The last car turned out of the drive, leaving a puff of dust in its wake. I turned to my husband with a weary smile. “Another family night in the books.” We strolled along the pebbled walkway toward the open grill, passing through the smoky scent of hamburgers and brats that trickle through the gentle breeze. The playful grunts and whimpers of three dog friends pouncing between chickens and children still reverberate across the yard in my mind.
Four years ago, I tossed out the idea of family night, wondering if the notion would only fold up in an ever growing list of my goofy ideas. It did not make that list. Miraculously, a tradition bloomed that drew our blended group of four daughters, their husbands, children, and dogs to faithfully meet at our place every Thursday evening without fail. That is, until the strictest phases of the pandemic played out.
After the dust cleared, so to speak, as well as the virus in two of our family members, we resumed our mini-reunions complete with food and laughter, celebrations, and commiserations. That’s what families do. Common sense as well as a host of research tells us this much. The act of sharing and connecting through seasons of life lead us to form protective bonds to weather the storms we face. Human connection is powerful. Healthy child development is associated with multiple, close connections with caring adults. I admit that these traditions are just as vital to my own stage of life as I waltz through mid-life.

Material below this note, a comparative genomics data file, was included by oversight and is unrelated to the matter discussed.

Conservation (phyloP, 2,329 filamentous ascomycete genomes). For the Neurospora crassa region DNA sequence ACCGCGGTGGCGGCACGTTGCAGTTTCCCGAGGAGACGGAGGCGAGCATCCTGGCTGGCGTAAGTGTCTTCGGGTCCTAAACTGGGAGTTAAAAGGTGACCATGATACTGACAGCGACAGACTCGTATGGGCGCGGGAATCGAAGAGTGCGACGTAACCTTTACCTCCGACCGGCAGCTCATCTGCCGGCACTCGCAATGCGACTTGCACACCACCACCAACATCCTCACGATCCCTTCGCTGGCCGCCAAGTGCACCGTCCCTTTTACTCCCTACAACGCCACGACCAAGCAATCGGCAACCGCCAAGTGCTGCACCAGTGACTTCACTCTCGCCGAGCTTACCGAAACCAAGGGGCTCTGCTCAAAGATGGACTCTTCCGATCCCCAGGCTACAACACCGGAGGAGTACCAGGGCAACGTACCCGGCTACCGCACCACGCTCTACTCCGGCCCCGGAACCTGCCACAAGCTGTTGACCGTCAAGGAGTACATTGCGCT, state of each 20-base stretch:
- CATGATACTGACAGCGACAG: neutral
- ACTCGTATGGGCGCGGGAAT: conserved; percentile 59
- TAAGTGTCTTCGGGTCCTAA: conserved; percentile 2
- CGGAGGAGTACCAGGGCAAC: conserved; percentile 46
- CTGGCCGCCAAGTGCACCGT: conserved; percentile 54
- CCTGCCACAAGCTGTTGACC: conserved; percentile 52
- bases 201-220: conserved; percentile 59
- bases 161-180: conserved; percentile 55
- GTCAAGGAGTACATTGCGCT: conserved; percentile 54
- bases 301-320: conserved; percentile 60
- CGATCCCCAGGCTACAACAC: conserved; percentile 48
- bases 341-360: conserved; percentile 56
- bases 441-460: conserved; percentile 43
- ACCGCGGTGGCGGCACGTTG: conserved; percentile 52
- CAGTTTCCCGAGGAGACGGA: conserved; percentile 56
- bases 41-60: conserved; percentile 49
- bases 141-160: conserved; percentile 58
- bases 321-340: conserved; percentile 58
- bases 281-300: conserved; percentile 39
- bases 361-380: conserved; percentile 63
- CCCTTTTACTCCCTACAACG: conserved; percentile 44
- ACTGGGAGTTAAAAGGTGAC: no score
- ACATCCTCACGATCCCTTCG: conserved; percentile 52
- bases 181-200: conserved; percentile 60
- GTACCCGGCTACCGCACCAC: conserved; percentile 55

Sifting back through the evening I am still relishing in the flutter of eyelashes that drew a flock of gasps as we hovered around our newest family member, our three week old princess. Our seven-year-old grandson colored Spiderman alongside his aunt, while two little beauties in pig tails pranced through the room wrapped in long strands of discarded packing paper. They resembled Greek goddesses or possibly early visitors to a toga party. After dessert, we finally located three son-in-laws amongst dainty pillows on the swing bed of the front porch talking sports.
I sometimes worry that these nights won’t last; that the same old birthday banner and tall candle at birthday celebrations or the familiar chicken and dumplings or crockpot chili will disappoint. But, more importantly, I pray the connections will keep coming, the memories will keep rolling in, and the Thursday nights will stay a commitment until I pass the torch one day.
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